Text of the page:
What is a PET?
A PET (Positron Emission Tomography) is a type of nuclear medicine imaging that uses small doses of radioactive material called radiotracers to help diagnose or evaluate response to treatment for a variety of conditions. Generally administered through an IV, radiotracers accrue in metabolically active areas such as tumors or regions of inflammation. These regions will appear brightly colored on an exam, illustrating to Radiologists where disease is present. As nuclear medicine exams can trace molecular activity, PET scans can detect changes or abnormalities in its earliest states.
What are PET scans used for?
This imaging procedure is commonly used to:
- help stage and diagnose cancers
- assess the effectiveness of treatment
- evaluate brain abnormalities such as tumors, memory disorders seizures or other central nervous system disorders
- identify effects of a heart attack or areas of the heart that may need an angioplasty or bypass surgery
- record normal human brain & heart function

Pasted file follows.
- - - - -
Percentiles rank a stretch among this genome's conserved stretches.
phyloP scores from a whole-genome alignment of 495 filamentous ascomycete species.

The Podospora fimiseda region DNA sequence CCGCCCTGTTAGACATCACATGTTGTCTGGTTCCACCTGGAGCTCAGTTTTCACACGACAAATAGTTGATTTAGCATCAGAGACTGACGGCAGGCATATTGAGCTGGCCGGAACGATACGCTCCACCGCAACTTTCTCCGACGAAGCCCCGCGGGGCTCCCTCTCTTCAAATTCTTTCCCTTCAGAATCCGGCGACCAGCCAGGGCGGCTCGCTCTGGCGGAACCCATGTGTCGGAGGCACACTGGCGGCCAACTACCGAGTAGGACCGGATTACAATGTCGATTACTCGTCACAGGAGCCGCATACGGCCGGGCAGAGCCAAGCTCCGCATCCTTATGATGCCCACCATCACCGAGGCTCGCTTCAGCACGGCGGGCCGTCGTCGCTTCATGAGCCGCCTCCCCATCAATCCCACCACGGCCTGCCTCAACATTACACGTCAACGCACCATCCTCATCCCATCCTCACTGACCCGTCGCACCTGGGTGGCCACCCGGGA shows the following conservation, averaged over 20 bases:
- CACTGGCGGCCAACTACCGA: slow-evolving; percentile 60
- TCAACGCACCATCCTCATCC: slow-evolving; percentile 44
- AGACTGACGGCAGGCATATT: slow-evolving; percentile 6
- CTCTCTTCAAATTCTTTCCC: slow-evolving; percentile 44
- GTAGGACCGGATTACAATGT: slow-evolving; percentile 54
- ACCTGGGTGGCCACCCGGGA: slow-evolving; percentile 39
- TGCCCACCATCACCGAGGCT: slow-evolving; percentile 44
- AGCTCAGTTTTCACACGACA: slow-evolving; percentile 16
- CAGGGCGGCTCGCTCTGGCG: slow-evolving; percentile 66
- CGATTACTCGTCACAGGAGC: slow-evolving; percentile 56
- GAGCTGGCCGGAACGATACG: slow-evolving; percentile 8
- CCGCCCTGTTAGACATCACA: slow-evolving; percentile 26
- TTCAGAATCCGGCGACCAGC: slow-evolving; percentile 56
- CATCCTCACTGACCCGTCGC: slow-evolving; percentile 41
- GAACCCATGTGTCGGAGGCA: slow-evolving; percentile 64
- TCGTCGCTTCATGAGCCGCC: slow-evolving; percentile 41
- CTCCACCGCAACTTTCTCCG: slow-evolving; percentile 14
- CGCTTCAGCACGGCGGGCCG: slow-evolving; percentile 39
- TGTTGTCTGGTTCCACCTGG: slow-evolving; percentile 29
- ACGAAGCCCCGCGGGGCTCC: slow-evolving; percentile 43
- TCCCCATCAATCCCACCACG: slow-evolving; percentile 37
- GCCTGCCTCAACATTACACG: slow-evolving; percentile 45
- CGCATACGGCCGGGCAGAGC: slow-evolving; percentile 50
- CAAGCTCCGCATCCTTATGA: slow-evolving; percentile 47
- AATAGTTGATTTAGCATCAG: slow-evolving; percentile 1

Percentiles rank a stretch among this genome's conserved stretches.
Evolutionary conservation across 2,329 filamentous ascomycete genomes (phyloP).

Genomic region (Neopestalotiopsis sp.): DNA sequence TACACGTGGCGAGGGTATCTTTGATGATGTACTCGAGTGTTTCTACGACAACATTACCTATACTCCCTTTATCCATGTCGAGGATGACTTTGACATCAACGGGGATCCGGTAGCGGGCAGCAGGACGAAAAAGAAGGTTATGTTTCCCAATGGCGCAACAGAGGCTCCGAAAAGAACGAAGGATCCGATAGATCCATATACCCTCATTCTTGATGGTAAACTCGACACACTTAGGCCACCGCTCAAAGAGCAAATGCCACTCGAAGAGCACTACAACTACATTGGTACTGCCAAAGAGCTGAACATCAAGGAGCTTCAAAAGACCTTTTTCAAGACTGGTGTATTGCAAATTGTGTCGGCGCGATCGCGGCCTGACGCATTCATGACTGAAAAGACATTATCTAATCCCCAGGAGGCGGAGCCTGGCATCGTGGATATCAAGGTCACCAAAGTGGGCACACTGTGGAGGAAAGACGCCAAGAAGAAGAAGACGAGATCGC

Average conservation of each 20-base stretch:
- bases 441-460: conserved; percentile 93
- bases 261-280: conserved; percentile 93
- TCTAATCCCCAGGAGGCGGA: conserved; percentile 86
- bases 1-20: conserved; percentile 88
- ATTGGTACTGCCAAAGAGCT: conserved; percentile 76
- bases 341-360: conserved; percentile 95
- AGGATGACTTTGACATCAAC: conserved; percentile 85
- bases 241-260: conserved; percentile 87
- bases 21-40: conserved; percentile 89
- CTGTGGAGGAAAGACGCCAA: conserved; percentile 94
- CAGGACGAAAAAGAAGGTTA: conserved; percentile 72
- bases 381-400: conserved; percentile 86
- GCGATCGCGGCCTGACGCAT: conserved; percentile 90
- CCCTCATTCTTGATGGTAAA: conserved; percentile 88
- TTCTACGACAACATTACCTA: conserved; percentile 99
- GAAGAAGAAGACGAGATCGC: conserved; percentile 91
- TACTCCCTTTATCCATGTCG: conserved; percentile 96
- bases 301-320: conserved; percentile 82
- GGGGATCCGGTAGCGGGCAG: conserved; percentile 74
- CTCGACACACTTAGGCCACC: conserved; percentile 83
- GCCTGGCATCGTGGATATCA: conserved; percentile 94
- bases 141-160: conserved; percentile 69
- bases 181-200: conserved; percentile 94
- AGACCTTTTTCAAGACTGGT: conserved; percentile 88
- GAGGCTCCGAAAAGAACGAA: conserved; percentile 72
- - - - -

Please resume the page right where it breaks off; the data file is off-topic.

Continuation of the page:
PET technology is combined with CT, to produce a more comprehensive visualization of diseases. Almost all PET exams are performed on these combined PET/CT scanners. As PET scans measure the body’s metabolic activity of cells, it helps doctors evaluate organ and tissue functionality. CT imaging uses x-ray equipment along with a contrast agent to provide doctors with details on organ structure. This information from separate studies correlated and interpreted into one image provides greater precision and diagnostic accuracy.
What to expect during the exam?
Before the scan, you will have your blood sugar checked and an IV started to inject the radioactive glucose. There is a one-hour resting period in a private room following the injection. PET/CTs are performed using the same machine, therefore, similar to a CT, patients are positioned to lie on their back on the examination table where they will then be moved through a “doughnut shaped” machine and images are captured. A technologist will be with you through the duration of your scan. You will be advised to not to eat or drink for several hours before the scan. Clear liquids are permitted.
Once your PET scan is complete, interpretations are performed by board certified, subspecialty trained radiologists. Imaging reports will be sent to your referring provider who will then contact you with your results or schedule a follow-up consultation.